To get up there, it’s a short drive from downtown and close to the Heritage Place Train Station. Look for Lookout Road, and follow the steep road up. There are numerous parking spots at the top but we can imagine it filling up in the summer or fall. There is also a parking lot when you turn to go up Lookout Road where people parked to hike up (it would take about 10/15 minutes).
In any case, we were just passing through so we stayed up there for a break (picnic lunch) and enjoyed the views. In fact, visiting this lookout as a picnic spot is one of our top things to do in Ontario!
There are picnic tables and places to sit – there’s even a little pavilion for more shade. It was nice to see people show up, snap a few photos, take in the views, maybe have a bite to eat, and head off on their way. The road loops at the top so the one-way traffic makes it fairly organized, too.
Address: Lookout Rd, Huntsville, ON P1H 1R1, Canada
Visit Muskoka Heritage Place
If you are travelling to Huntsville with kids or you’re interested in learning about the history of the area, then a stop at Muskoka Heritage Place is for you. This place is dedicated to preserving history – and making it fun to learn about, too. The Heritage Place is made up of an outdoor pioneer village, museum, and railway.
The pioneer village has authentic buildings set up to show what life was like in the late 1800s. Volunteers are there to tell you things – and often have activities for the kids to try. Onsite, there is also an indoor museum where you can learn about the past – specifically that of Huntsville.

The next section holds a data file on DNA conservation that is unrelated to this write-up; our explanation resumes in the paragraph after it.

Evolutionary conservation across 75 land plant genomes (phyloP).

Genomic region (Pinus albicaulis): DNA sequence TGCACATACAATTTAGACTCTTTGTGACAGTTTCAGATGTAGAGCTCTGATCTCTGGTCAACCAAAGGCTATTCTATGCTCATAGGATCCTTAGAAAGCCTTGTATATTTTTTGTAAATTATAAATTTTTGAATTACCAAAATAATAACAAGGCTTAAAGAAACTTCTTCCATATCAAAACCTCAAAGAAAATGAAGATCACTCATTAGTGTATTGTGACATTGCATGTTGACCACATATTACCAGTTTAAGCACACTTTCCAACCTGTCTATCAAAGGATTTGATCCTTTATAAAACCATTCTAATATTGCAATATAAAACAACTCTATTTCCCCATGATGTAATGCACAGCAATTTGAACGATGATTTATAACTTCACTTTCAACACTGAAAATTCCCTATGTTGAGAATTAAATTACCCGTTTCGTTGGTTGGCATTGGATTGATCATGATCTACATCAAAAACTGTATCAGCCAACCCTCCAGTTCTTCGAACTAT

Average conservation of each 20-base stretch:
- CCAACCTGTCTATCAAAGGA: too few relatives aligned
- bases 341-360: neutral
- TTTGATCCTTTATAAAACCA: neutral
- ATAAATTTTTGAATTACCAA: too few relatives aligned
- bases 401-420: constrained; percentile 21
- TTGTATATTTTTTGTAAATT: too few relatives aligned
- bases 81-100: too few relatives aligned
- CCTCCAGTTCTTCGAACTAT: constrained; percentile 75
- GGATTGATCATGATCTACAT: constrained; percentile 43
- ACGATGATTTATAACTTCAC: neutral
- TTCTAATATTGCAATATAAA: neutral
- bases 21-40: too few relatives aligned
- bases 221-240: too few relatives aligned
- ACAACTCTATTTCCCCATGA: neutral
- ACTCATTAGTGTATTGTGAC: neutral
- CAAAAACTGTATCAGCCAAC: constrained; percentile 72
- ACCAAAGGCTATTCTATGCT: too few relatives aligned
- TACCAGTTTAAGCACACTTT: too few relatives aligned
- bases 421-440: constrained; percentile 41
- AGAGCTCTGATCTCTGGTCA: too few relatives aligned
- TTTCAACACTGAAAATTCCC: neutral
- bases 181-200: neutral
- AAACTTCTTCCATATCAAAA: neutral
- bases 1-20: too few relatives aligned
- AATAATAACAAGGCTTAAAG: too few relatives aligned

A highlight is the classic miniature steam train which you can board at the Rotary Village Station (shown above) close to the Lions Lookout road. There’s also a Steam Museum here if you want to know more about the history of steam trains in Ontario! To plan your visit – and to look up train times – you can learn more about the Muskoka Heritage Place here.
Address: 88 Brunel Rd, Huntsville, ON P1H 1R1, Canada
Get Ice Cream at Kawartha Dairy
Now, if you have never had Kawartha Dairy ice cream, you might be confused. Why would we promote a Kawartha company (another cottage/lake region in Ontario) in the Muskokas? Well, that’s because Kawartha Dairy ice cream (founded in 1937) is delicious – and they have expanded across Ontario to the point where you no longer have a choice but to try it!
Notably, there is a Kawartha Diary ice cream shop just outside of the town centre on Highway 60. You would pass it if you were heading for Algonquin Park. If it’s the summertime, just look for the place with the line up outside the takeaway window!